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Ft. Lauderdale shipwright John Carlson dies

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Shipwright John Carlson died Sept. 12 after a stay in hospice in Boca Raton, Fla. He was 57.

 

Mr. Carlson had been self-employed as a shipwright and custom carpenter since 1981 in Ft. Lauderdale, specializing in woodworking for private homes and motoryachts. Recently, he has worked on M/Y Sovereign, and M/Y Harbour Island, a 180-foot Newcastle.

 

Mr. Carlson attended the Minneapolis College of Art and Design and was a sailor. He worked with partner Mary Jo Carlson at their company John Carlson Custom Carpentry.


Capt. Rafe Palladino and Capt. John S. Calvert were captains on yachts that Carlson did work on and both became friends with Mr. Carlson.

 

“Since he was a mariner himself he knew how things needed to come together without a CAD or a drawing,” Palladino said.


He said Mr. Carlson did the odds and ends not captured in work contracts.


“He had the old work ethic and he was very loyal,” Palladino said.


“With regard to the schedule, I would think, ‘this can’t happen in time,’ but John would work around the clock and get it done.”

 

“John was intelligent, but simple,” Palladino said. “Who am I going to call now?”

 

Calvert works with carpenters with his business Compass Yacht Management in Ft. Lauderdale and hires them for different strengths. He said Mr. Carlson had several strong skills.


“He could take a scrap of plywood, do a sketch in 30 seconds and convey exactly what you had in mind,” Calvert said.

 

“He was efficient; he was an artist first and then he became a carpenter and it reflected in his work,” Calvert said.


“He rarely needed a straight edge, the lines seemed to project from his head to the wood, he was poetry in motion.”


Even on the mundane projects he worked hard, Calvert said.

 

“The more difficult a project, the more he was into it,” Calvert said. “We lost someone really special.”

 

In lieu of flowers, donations may be made to Hospice by the Sea in Boca Raton, +1 800-633-2577, and www.hbts.org.

 

 

The following memorial was written by Peter Bolan, John Carlson’s brother-in-law:

Not too many days before he left, John Carlson speared a fine big hog snapper in a blue green cut out in those empty cays he loved. He had been swimming and diving hard for hours and now he was coming home with a good meal and the smile on his face told his whole story. He was a complicated man who lived simply. John rarely finished a conversation. Usually he just ran out of time and paused until he could take it up again. His conversations were not often limited to a single subject and never to a single dimension, they were more like beating through a sea of chop, one subject trailing off the stern just as the bow plowed into a fresh wave.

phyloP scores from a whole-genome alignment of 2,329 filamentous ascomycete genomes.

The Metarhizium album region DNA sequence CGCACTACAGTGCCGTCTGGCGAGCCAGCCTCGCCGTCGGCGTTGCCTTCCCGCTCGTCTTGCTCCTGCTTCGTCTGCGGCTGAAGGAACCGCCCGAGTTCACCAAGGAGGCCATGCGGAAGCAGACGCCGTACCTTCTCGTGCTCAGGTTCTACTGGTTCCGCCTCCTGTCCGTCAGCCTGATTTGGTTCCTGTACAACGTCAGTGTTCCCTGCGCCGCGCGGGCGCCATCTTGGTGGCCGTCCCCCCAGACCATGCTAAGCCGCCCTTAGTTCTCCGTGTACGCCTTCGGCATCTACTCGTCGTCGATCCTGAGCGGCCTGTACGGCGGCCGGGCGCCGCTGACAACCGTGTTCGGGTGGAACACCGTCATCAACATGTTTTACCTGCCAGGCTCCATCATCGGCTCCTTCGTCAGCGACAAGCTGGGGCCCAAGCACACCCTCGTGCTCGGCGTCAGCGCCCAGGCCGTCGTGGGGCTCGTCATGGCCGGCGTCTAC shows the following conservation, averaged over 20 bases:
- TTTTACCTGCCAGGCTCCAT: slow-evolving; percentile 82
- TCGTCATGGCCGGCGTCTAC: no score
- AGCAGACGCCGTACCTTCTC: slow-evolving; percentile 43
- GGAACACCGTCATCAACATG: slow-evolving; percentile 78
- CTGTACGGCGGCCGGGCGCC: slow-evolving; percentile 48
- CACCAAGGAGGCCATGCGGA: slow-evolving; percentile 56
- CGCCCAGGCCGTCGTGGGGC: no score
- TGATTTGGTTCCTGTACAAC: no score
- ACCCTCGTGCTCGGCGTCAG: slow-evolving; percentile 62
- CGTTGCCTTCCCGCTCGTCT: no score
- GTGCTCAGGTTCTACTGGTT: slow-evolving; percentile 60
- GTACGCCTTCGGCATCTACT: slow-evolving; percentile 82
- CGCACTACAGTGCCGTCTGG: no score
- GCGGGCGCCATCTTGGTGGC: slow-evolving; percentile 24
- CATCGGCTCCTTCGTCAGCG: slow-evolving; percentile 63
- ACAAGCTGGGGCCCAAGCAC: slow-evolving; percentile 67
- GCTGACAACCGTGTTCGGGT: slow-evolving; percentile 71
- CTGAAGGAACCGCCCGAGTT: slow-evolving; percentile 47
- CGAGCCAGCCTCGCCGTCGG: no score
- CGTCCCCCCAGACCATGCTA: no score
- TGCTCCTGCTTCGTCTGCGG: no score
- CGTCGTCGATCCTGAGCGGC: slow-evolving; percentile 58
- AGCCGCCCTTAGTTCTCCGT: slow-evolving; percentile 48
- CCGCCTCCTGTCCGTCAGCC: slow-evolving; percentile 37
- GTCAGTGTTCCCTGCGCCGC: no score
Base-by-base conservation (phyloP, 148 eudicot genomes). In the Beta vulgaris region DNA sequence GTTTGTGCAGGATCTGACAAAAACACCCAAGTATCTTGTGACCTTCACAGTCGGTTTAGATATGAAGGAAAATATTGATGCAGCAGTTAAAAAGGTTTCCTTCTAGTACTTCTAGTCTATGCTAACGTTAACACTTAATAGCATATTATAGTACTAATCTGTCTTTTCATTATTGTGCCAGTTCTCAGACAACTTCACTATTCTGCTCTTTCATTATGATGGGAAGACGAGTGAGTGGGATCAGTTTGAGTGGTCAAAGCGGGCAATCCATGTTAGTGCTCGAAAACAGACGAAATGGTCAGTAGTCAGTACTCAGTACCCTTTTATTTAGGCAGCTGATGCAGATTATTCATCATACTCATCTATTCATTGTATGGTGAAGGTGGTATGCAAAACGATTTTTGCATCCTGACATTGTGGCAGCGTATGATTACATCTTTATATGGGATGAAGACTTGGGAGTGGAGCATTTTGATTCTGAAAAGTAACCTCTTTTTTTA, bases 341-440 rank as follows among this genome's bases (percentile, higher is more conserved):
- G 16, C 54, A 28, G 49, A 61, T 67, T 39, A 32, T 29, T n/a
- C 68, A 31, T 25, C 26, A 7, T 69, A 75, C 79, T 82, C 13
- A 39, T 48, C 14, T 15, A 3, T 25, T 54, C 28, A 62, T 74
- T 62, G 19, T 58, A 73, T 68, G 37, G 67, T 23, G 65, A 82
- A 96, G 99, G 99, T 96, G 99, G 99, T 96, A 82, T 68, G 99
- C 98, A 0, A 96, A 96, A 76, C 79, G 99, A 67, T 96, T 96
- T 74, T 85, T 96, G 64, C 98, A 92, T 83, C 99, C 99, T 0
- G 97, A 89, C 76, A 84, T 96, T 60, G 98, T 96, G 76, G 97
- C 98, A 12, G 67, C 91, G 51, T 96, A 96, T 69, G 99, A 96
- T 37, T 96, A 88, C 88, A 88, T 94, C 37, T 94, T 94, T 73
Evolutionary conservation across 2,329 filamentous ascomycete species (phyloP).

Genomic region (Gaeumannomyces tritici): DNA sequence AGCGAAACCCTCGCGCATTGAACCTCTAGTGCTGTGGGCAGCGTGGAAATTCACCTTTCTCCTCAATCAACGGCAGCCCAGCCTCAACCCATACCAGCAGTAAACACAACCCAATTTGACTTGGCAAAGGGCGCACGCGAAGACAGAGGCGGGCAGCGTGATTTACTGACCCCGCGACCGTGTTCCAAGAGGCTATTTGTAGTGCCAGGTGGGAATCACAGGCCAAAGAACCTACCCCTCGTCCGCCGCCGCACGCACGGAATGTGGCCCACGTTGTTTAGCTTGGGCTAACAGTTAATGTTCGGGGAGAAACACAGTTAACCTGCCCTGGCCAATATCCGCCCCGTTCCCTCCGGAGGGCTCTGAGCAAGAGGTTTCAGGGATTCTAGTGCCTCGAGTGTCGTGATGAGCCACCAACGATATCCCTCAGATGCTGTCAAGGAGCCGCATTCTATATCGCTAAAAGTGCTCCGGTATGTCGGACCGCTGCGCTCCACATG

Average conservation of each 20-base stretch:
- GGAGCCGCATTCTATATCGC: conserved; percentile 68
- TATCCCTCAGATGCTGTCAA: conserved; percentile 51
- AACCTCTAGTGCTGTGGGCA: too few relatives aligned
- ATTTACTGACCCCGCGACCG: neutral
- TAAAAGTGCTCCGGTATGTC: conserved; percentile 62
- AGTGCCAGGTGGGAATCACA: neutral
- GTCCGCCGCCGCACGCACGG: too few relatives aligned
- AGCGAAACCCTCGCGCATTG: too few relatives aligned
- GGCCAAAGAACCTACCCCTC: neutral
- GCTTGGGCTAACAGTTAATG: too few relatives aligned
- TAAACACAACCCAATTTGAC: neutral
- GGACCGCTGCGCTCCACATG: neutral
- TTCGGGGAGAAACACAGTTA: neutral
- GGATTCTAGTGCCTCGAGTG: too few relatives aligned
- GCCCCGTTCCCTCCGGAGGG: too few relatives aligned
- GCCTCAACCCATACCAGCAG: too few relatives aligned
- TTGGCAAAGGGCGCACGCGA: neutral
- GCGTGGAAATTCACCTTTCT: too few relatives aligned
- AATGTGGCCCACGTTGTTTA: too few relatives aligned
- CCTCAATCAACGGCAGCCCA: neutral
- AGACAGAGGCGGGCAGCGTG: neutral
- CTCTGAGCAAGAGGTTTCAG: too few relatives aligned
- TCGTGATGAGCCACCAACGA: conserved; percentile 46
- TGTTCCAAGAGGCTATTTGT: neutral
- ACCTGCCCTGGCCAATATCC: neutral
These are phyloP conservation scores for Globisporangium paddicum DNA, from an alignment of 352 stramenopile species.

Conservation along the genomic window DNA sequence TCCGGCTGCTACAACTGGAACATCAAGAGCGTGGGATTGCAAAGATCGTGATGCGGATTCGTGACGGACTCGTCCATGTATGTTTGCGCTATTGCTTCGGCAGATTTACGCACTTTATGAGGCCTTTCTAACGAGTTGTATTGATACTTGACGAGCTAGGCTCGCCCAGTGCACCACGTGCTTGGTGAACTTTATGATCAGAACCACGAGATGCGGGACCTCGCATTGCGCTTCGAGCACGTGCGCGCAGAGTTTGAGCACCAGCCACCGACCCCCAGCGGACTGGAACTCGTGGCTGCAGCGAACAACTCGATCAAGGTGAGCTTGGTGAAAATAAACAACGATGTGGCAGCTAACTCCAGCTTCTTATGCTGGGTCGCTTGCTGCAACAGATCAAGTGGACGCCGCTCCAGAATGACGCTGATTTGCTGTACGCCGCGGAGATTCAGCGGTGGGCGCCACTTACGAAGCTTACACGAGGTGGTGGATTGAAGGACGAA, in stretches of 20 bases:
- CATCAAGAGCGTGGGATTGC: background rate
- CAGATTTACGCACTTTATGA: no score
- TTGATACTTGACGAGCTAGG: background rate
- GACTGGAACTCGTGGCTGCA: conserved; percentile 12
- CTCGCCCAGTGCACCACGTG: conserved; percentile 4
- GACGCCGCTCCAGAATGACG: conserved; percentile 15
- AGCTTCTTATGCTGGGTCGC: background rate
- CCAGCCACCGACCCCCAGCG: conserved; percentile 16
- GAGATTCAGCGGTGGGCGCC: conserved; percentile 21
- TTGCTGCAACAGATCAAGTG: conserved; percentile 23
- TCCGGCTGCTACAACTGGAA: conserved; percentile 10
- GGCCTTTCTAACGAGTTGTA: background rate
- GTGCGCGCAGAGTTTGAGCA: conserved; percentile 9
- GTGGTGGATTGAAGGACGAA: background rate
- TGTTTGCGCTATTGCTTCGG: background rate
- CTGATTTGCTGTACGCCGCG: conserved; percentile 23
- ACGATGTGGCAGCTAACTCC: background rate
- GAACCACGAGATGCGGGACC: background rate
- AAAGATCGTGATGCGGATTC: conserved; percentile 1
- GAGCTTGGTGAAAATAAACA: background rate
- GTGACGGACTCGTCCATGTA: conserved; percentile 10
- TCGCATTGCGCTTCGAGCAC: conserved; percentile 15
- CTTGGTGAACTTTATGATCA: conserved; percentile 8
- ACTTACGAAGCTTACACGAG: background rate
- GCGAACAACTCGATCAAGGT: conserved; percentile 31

John was a damn fine shipwright. He joined and shaped wood so that it would dance on water. He had an innate sense of the mathematics involved in in creating scarf so well that it looked as if the wood had grown together in continuous sinew. He was at home in the world of boats where there a few straight lines or square edges and arithmetics gives way to calculus to find the sweet and subtle curves that make the beautiful. He would listen to the meter, timing, rhythm and structure of Mozart and it would all flow into his work. He was an industrious man, fiercely focused in mind and body . When he worked, he worked his ass off.


The door to his house, the step to his boat were always open and the rum and the wine flowed easy and the laughter and the friendships were genuine and strong.


Less than a week before he went, coming back from his last trip, he sat up in the berth, took off the oxygen, jumped in the shower, came up, took the helm and brought her to the dock with the touch that only a man who really understood himself and his boat could manage.


He did better than well by Jason.

He loved Mary Jo.

 

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